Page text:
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Lasagna in a Jar

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Every time I try and make an extra layered lasagna, it's never as deep as I want it to be. I decided to find a deeper vessel for my lasagna and finally settled on a mason jar. The fun thing about this lasagna is you can really dig deep through the layers and when you eventually reach the cream sauce and pesto its like you have uncovered buried treasure! I actually had an extra thin and long fork that was the perfect spelunking tool.

My initial idea on these was to make jarsagnas (or lasanjars?) as Christmas gifts for people and hand them out frozen, but I decided not to. First of all, they were pretty tedious to make. It was totally worth it because they were amazing, but making a couple of them with friends helping out was fun, making 20 to hand out to people would be a nightmare and not even that good of a gift since it's single serving. Secondly, putting a frozen glass into a preheated oven would probably result in an explosion and I didn't want to be known as the lasagna bomber for the rest of my life! More on baking in mason jars at the bottom of this post.


Use the very jar you will be making these in as a cookie cutter to make perfect rounds. They will be a little too big at the bottom of the jar, but about halfway up they will start fitting perfectly.



It takes a lot of rounds to build a jar. But that's what makes it awesome so don't get discouraged!



Pop the bottom layers in and brush on the pesto. Don't get pesto on the sides or you won't get that nice Italian flag look at the end.



Next bunch of layers get cream sauce with extra mozzarella.



Then finally the tomato sauce and ricotta. This is best for the top 50% so that it falls down as you eat and you get some tomato sauce bites throughout.



Ready for the oven. I put these into a cold oven to prevent any explosions.



When I pulled them out of the oven they had this amazing souffle effect, but they fell after a few minutes.



So so good. Amazingly good. Classic lasagna flavors, extra special from the cream and pesto, and even better with the layers and layers. My estimate is that there were about 30 layers in each jar.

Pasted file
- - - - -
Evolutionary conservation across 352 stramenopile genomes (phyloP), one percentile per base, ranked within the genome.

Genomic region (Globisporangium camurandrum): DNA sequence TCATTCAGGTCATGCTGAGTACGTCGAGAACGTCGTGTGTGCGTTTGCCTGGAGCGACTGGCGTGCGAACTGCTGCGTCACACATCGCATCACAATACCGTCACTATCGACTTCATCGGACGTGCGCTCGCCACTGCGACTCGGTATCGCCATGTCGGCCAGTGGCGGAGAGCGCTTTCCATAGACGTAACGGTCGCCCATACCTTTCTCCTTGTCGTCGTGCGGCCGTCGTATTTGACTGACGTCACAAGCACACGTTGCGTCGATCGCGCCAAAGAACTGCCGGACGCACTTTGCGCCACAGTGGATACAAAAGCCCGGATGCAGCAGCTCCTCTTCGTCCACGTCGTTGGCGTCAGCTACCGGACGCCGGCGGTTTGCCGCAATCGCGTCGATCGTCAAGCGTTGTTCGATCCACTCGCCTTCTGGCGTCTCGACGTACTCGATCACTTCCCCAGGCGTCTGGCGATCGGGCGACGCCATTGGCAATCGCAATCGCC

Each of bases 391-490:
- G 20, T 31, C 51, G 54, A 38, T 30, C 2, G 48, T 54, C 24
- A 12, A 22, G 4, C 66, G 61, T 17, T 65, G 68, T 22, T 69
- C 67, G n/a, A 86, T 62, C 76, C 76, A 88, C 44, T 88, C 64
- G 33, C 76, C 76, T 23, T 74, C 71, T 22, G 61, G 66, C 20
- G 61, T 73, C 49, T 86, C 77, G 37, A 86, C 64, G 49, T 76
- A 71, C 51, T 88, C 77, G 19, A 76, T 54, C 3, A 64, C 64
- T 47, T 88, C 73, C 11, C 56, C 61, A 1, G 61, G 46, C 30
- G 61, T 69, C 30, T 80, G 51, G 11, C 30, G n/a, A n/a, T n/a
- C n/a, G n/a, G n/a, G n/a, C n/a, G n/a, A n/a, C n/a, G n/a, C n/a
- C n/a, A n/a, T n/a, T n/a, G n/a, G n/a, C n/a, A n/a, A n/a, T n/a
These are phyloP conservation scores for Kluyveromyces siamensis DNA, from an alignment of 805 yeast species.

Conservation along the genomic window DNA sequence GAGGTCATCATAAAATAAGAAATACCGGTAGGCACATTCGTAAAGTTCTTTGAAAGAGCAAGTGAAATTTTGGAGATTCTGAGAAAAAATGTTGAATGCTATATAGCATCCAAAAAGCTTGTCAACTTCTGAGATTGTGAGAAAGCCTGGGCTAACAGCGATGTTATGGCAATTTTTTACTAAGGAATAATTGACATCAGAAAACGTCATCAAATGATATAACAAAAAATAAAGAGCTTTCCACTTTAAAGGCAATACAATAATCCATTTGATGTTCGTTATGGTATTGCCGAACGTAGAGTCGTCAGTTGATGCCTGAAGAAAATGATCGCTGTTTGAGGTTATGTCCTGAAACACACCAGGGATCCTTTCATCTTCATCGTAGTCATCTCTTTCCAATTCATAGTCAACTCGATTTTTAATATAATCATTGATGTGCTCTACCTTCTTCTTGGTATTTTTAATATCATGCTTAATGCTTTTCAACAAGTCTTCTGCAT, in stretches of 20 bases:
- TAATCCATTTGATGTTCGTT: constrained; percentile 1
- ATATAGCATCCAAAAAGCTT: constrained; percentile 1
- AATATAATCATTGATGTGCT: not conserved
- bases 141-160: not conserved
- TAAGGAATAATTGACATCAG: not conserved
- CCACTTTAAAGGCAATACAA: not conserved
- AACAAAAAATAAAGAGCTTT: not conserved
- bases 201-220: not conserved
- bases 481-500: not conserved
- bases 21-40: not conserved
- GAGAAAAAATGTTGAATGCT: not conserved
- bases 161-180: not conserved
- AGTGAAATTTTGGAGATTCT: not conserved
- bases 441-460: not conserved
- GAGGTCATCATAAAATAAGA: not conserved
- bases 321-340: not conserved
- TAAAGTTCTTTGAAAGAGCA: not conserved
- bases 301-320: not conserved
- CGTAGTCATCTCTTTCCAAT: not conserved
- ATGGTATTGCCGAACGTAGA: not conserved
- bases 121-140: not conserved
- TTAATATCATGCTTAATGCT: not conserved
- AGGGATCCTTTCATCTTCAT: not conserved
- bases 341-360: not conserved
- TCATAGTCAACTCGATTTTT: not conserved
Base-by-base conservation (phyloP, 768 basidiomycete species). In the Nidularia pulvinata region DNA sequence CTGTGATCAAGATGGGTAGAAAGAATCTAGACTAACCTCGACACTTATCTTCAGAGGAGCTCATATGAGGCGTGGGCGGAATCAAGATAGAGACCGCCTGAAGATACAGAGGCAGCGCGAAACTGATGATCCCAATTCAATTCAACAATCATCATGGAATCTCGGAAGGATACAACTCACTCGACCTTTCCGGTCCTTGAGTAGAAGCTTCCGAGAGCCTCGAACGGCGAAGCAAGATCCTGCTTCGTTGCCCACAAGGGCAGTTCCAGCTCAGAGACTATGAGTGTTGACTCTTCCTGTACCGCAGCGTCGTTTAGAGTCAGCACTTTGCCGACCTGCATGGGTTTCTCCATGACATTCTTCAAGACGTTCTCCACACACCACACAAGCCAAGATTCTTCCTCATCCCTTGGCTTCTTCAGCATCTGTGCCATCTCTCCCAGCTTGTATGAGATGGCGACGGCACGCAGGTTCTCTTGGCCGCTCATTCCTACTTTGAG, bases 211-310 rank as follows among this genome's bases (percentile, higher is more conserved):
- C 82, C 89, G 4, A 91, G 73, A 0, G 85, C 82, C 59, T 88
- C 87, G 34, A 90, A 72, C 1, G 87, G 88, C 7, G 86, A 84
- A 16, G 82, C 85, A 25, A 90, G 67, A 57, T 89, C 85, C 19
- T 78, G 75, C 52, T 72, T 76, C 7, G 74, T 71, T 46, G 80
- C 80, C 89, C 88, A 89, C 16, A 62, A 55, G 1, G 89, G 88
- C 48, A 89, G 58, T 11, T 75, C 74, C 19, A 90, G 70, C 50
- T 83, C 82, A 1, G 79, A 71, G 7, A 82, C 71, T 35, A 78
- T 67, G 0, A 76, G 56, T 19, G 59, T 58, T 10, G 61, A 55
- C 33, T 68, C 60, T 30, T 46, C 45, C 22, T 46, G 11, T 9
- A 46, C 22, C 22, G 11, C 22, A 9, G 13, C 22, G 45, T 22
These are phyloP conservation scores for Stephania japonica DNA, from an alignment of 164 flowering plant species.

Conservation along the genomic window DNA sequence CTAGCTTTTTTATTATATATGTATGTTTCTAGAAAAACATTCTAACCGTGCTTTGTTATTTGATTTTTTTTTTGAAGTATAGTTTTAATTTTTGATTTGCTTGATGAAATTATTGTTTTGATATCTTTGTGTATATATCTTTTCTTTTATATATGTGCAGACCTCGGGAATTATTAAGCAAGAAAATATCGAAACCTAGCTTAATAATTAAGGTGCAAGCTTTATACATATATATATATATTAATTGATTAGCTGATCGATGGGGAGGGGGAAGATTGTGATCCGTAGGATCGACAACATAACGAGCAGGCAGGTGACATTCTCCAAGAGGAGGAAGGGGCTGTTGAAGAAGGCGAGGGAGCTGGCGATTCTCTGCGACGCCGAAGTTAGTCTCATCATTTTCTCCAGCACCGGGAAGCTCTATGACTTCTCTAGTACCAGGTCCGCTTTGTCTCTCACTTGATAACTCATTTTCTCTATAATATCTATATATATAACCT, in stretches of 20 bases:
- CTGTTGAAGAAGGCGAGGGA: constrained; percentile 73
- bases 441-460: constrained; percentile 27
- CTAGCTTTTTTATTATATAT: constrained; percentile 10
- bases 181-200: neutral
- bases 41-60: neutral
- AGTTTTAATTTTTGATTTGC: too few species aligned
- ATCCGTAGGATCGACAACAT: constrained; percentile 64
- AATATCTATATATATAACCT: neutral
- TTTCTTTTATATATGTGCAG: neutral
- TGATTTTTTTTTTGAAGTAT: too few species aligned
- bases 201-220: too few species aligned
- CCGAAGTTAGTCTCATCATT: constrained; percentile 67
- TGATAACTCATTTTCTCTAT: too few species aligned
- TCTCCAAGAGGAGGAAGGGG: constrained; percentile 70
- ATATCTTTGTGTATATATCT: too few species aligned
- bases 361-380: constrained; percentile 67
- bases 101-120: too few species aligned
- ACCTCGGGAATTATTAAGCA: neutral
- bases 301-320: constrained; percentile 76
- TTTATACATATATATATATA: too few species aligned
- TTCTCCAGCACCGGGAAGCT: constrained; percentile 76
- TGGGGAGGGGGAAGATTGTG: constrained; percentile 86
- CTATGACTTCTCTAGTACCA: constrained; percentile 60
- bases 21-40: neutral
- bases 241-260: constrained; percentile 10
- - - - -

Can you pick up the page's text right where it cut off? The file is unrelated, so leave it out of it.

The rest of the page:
Yup!


There isn't much to explain on this recipe, you guys know how to make meat sauce, pesto, and cream sauce already. When you make your pasta dough, roll it out as thin as your pasta roller will go. Then use the jar (I used 16oz wide mouth pint jars) as a cookie cutter to make your pasta rounds. It takes a ton of rounds to fill a jar. If you make a standard 3 flour 4 egg batch of pasta it will fill 3 jars, and that's WITH re-rolling out the scraps.

Before you start building, blanch the pasta rounds in salted boiling water for about 20 seconds. I did this in batches of 10 and built layers of lasagna as I went with each freshly boiled batch. When you're building the lasagna, it will be tough at first to get the rounds into the bottom of the jars to lay somewhat flat. Don't worry about getting it perfect! After about halfway through the jar it will start getting much easier. Start with the pesto between the layers, then about 1/4 of the way, go with the cream sauce and lots of mozzarella. Then for the top 50% do the tomato sauce with mozzarella and ricotta. Go right to the top and pop some extra mozz right on there.

*Now lets talk about baking in mason jars. Officially this is not sanctioned by the mason jar people. These jars are however built to withstand pressure cooker sanitizing, so they are fine in the oven as long as you take some precautions. First, you don't want to bake them too hot. I did 325 on these and baked them for 45 minutes. Second, drastic temperature swings are not good for glass. Don't freeze these and then pop them into a preheated oven or you will have some lasagna bombs on your hands! I have read some blogs that say this isn't a big deal, but I personally would highly advise against it. I put these onto a baking dish in a cold oven, then turned the oven on and set the timer for 45 minutes. when I took them out of the oven, I kept them on the baking dish so as not to put them onto a cool surface. I also allowed them to cool for a solid 15 minutes before handling and eating out of. I may be overly precautions, but I have had a few glass baking dishes shatter on me and it's pretty scary.


8 Comments

Ooh I love this idea! I think I'd be a little terrified of putting the jars in the oven, so I appreciate your tips. I might be more inclined to use those shorter mason jars... then you could do like little first course ones!

I must (must!) add this recipe to my collection. However, I am not a pasta-dough maker. Any suggestions for a substitute? (For pasta dough, not for me.)
Thanks,
Cheryl

Oh golly, love the blog (I'm one of those long time stalker first time commenter types) and this idea is awesome for lunches at work, yum!

Cheryl I think boiling boxed dry lasagna noodles (maybe you can find sheets of fresh lasagna somewhere? I wouldn't know) cooling them a bit and then cutting that same way would yield a silimar (if not as delicately layered) result if you aren't inclined to make you own dough? Just an idea..

hmmm, if you cook the pasta a bit longer and use heated sauce you could probably get the cheese to melt just by putting the lid on? If you don't use any eggs with your ricotta, what are you really cooking by using the oven?

I guess you could cut circles out of woton dough skins.They use them to make ravioli.

Sounds yummy

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